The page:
Former FCC Chief Suggests Big Tech, Legislators Collaborate, And Shape Regulations

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big tech

Former Federal Communications Commission boss Tom Wheeler suggests that lawmakers and big tech companies work together in crafting net neutrality regulations.

The current FCC chairman Ajit Pai could not suggest anything good other than “Let’s go ahead and kill net neutrality.” Well, that’s what he did and his agency when they repealed the regulations in December last year that took effect in June this year. He said that it’s a heavy burden for Internet Service Providers (ISPs) whose operators cannot expand and capitalize on improving their service and better serving more people.

Wheeler even challenged Pai to support a House vote on the Congressional Review Act (CRA). The former Verizon lawyer Trump-appointee wants to eliminate the 2015 Open Internet Order or Title II service of the Obama era with his Restoring Internet Freedom rule.  His agency wants to close the digital divide which according to him is a hindrance why more people in the US, especially in the rural areas could not have a better internet connection or none at all.

Silicon Valley is where most big tech companies congregate and make business operational. They are one of the most affected by the repeal of net neutrality. They need the internet most especially for advertising their products and services. Granted that they have deep pockets and can afford to pay for a faster connection but that is not the case in the first place before the net neutrality regulations have been abolished.

If a company or a business is not an affiliate of the cable and broadband provider, its internet traffic has the possibility of getting blocked, throttled, or discriminated. That is what net neutrality rules want to prevent. It wants the ISPs to treat all contents equally without any favoritism. With the current FCC’s ruling in place, these protections can no longer be expected or relied upon.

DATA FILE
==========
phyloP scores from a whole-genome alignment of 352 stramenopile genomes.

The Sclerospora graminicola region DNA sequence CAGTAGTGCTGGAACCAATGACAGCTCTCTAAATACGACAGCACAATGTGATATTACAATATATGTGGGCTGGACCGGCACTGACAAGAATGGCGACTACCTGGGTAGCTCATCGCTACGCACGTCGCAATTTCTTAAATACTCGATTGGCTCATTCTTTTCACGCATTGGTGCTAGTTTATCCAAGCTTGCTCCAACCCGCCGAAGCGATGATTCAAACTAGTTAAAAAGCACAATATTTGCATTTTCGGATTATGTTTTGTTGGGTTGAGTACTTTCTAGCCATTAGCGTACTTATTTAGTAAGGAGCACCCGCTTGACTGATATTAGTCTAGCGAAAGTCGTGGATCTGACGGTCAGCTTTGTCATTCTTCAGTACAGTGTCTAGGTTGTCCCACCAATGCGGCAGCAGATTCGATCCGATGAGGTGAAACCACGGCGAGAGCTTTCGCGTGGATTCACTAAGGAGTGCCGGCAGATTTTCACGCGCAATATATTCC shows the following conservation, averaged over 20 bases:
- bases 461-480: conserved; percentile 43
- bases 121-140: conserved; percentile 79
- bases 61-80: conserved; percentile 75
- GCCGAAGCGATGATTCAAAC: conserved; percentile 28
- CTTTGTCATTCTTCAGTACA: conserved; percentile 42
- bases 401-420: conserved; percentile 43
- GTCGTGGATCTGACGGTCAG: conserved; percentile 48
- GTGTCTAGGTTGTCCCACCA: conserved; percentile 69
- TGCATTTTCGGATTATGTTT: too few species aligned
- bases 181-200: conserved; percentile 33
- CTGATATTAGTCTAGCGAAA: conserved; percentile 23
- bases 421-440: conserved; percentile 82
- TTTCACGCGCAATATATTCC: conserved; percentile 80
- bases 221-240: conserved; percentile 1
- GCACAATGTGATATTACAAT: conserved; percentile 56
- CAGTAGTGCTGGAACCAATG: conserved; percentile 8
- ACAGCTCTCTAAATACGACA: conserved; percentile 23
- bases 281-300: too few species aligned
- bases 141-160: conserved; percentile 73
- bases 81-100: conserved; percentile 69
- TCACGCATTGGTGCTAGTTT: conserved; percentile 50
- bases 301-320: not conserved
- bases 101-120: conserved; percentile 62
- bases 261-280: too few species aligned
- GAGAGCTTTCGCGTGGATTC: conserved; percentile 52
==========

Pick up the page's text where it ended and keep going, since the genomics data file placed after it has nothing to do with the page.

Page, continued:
Wheeler points out that it is both the obligation and opportunity of Big Tech companies to collude with legislators in forging a set or sets of regulations. It matters according to him because he used to lobby for the cable and wireless sector for several years and come to terms with the federal rules. He entices Silicon Valley to do the same instead of dealing with more disheveled policy administration put up by regulators and states overseas.

Today, (August 16) Wheeler is set to launch the newly established Platform Accountability Project at Harvard’s Kennedy School of Government which is the same day that Pai is going to be grilled about the alleged DDoS attack. He noted that it’s about time that the tech industry to settle on regulations, particularly on competition, privacy, and operational transparency.

“Responsible corporate action must now extend beyond the voluntary commitments that have governed the first decades of the digital era. Since the earliest days of the internet, policymakers have been afraid to touch it, subscribing to the mythology that somehow they could break the magic. But the effects of digital dominance on privacy, competition, and openness are now clear for all the see,” Wheeler writes, taking Facebook’s Cambridge Analytica controversy as a top example of how self-regulation slipped.

He also claims that regulation must be administered to the digital services and networks that would distribute them. Legislators, on the other hand, recognize the concept as mirrored in the latest policy memorandum created by Democrat Sen. Mark Warner (VA). The said memo outline 20 means of how to address the issues that afflict online platforms such as Facebook, Twitter, and Google.

Meanwhile, the FCC lost a battle in court in regards with the agency’s request to remove the $25 subsidy allocated for tribal areas. The court turned down the federal agency’s decision since it has no sufficient evidence to support its claims. Pai wants to kick resellers out from the Lifeline program and lower down the subsidy to only $9.25 in tribal areas and rest of the US.

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